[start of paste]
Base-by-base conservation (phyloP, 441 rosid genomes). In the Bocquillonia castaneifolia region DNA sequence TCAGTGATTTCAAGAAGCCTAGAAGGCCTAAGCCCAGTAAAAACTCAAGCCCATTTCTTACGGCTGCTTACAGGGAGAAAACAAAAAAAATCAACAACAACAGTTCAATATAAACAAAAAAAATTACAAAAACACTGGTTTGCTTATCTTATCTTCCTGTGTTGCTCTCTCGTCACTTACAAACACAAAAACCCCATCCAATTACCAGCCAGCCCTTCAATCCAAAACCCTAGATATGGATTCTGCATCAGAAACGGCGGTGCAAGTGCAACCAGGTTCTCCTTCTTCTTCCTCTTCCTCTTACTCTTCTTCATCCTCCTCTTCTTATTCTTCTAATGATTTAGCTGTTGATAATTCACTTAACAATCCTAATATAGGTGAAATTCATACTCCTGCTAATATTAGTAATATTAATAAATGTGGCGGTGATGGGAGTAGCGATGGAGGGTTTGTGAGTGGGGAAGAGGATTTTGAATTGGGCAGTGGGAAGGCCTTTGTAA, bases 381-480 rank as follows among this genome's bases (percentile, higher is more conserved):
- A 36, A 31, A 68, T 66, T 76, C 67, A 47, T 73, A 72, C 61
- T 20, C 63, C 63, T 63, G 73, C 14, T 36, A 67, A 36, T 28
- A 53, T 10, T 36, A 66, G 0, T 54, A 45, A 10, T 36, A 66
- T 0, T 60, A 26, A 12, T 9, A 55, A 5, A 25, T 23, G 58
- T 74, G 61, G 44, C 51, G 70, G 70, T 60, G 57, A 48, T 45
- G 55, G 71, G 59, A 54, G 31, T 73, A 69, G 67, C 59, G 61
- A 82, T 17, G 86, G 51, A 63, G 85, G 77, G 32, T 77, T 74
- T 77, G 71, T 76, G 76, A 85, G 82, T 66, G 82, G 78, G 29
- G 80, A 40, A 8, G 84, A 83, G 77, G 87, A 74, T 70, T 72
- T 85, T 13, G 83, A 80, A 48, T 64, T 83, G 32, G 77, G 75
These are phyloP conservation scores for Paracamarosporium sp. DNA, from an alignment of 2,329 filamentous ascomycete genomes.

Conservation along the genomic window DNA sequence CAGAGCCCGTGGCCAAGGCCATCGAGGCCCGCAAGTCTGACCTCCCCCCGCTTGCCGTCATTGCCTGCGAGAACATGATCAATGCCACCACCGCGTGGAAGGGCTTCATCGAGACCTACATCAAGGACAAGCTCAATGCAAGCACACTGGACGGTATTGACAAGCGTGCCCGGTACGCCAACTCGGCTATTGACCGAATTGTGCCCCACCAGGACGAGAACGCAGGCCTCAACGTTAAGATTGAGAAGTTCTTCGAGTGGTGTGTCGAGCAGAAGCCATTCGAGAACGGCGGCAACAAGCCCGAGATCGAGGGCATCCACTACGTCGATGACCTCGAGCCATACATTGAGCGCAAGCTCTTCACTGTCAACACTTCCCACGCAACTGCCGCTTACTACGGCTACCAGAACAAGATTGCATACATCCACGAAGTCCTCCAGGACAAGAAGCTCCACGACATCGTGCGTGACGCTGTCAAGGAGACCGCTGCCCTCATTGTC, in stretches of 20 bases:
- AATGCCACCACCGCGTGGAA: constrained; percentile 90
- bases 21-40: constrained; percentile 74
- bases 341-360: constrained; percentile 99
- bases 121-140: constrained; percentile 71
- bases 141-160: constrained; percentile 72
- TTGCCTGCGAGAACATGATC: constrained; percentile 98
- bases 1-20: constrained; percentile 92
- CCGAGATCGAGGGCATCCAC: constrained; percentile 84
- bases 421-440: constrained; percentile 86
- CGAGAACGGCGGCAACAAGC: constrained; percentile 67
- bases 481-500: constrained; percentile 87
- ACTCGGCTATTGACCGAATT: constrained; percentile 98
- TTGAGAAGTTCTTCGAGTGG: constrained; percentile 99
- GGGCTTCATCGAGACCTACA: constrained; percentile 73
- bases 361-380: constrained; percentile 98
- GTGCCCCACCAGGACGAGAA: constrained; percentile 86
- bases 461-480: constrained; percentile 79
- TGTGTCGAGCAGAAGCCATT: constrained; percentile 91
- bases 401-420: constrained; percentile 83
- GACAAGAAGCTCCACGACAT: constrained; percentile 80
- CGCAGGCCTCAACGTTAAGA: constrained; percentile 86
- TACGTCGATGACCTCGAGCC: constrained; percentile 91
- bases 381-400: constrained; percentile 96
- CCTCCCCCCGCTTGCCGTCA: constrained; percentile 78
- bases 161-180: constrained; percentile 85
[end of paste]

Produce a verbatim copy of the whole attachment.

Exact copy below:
Base-by-base conservation (phyloP, 441 rosid genomes). In the Bocquillonia castaneifolia region DNA sequence TCAGTGATTTCAAGAAGCCTAGAAGGCCTAAGCCCAGTAAAAACTCAAGCCCATTTCTTACGGCTGCTTACAGGGAGAAAACAAAAAAAATCAACAACAACAGTTCAATATAAACAAAAAAAATTACAAAAACACTGGTTTGCTTATCTTATCTTCCTGTGTTGCTCTCTCGTCACTTACAAACACAAAAACCCCATCCAATTACCAGCCAGCCCTTCAATCCAAAACCCTAGATATGGATTCTGCATCAGAAACGGCGGTGCAAGTGCAACCAGGTTCTCCTTCTTCTTCCTCTTCCTCTTACTCTTCTTCATCCTCCTCTTCTTATTCTTCTAATGATTTAGCTGTTGATAATTCACTTAACAATCCTAATATAGGTGAAATTCATACTCCTGCTAATATTAGTAATATTAATAAATGTGGCGGTGATGGGAGTAGCGATGGAGGGTTTGTGAGTGGGGAAGAGGATTTTGAATTGGGCAGTGGGAAGGCCTTTGTAA, bases 381-480 rank as follows among this genome's bases (percentile, higher is more conserved):
- A 36, A 31, A 68, T 66, T 76, C 67, A 47, T 73, A 72, C 61
- T 20, C 63, C 63, T 63, G 73, C 14, T 36, A 67, A 36, T 28
- A 53, T 10, T 36, A 66, G 0, T 54, A 45, A 10, T 36, A 66
- T 0, T 60, A 26, A 12, T 9, A 55, A 5, A 25, T 23, G 58
- T 74, G 61, G 44, C 51, G 70, G 70, T 60, G 57, A 48, T 45
- G 55, G 71, G 59, A 54, G 31, T 73, A 69, G 67, C 59, G 61
- A 82, T 17, G 86, G 51, A 63, G 85, G 77, G 32, T 77, T 74
- T 77, G 71, T 76, G 76, A 85, G 82, T 66, G 82, G 78, G 29
- G 80, A 40, A 8, G 84, A 83, G 77, G 87, A 74, T 70, T 72
- T 85, T 13, G 83, A 80, A 48, T 64, T 83, G 32, G 77, G 75
These are phyloP conservation scores for Paracamarosporium sp. DNA, from an alignment of 2,329 filamentous ascomycete genomes.

Conservation along the genomic window DNA sequence CAGAGCCCGTGGCCAAGGCCATCGAGGCCCGCAAGTCTGACCTCCCCCCGCTTGCCGTCATTGCCTGCGAGAACATGATCAATGCCACCACCGCGTGGAAGGGCTTCATCGAGACCTACATCAAGGACAAGCTCAATGCAAGCACACTGGACGGTATTGACAAGCGTGCCCGGTACGCCAACTCGGCTATTGACCGAATTGTGCCCCACCAGGACGAGAACGCAGGCCTCAACGTTAAGATTGAGAAGTTCTTCGAGTGGTGTGTCGAGCAGAAGCCATTCGAGAACGGCGGCAACAAGCCCGAGATCGAGGGCATCCACTACGTCGATGACCTCGAGCCATACATTGAGCGCAAGCTCTTCACTGTCAACACTTCCCACGCAACTGCCGCTTACTACGGCTACCAGAACAAGATTGCATACATCCACGAAGTCCTCCAGGACAAGAAGCTCCACGACATCGTGCGTGACGCTGTCAAGGAGACCGCTGCCCTCATTGTC, in stretches of 20 bases:
- AATGCCACCACCGCGTGGAA: constrained; percentile 90
- bases 21-40: constrained; percentile 74
- bases 341-360: constrained; percentile 99
- bases 121-140: constrained; percentile 71
- bases 141-160: constrained; percentile 72
- TTGCCTGCGAGAACATGATC: constrained; percentile 98
- bases 1-20: constrained; percentile 92
- CCGAGATCGAGGGCATCCAC: constrained; percentile 84
- bases 421-440: constrained; percentile 86
- CGAGAACGGCGGCAACAAGC: constrained; percentile 67
- bases 481-500: constrained; percentile 87
- ACTCGGCTATTGACCGAATT: constrained; percentile 98
- TTGAGAAGTTCTTCGAGTGG: constrained; percentile 99
- GGGCTTCATCGAGACCTACA: constrained; percentile 73
- bases 361-380: constrained; percentile 98
- GTGCCCCACCAGGACGAGAA: constrained; percentile 86
- bases 461-480: constrained; percentile 79
- TGTGTCGAGCAGAAGCCATT: constrained; percentile 91
- bases 401-420: constrained; percentile 83
- GACAAGAAGCTCCACGACAT: constrained; percentile 80
- CGCAGGCCTCAACGTTAAGA: constrained; percentile 86
- TACGTCGATGACCTCGAGCC: constrained; percentile 91
- bases 381-400: constrained; percentile 96
- CCTCCCCCCGCTTGCCGTCA: constrained; percentile 78
- bases 161-180: constrained; percentile 85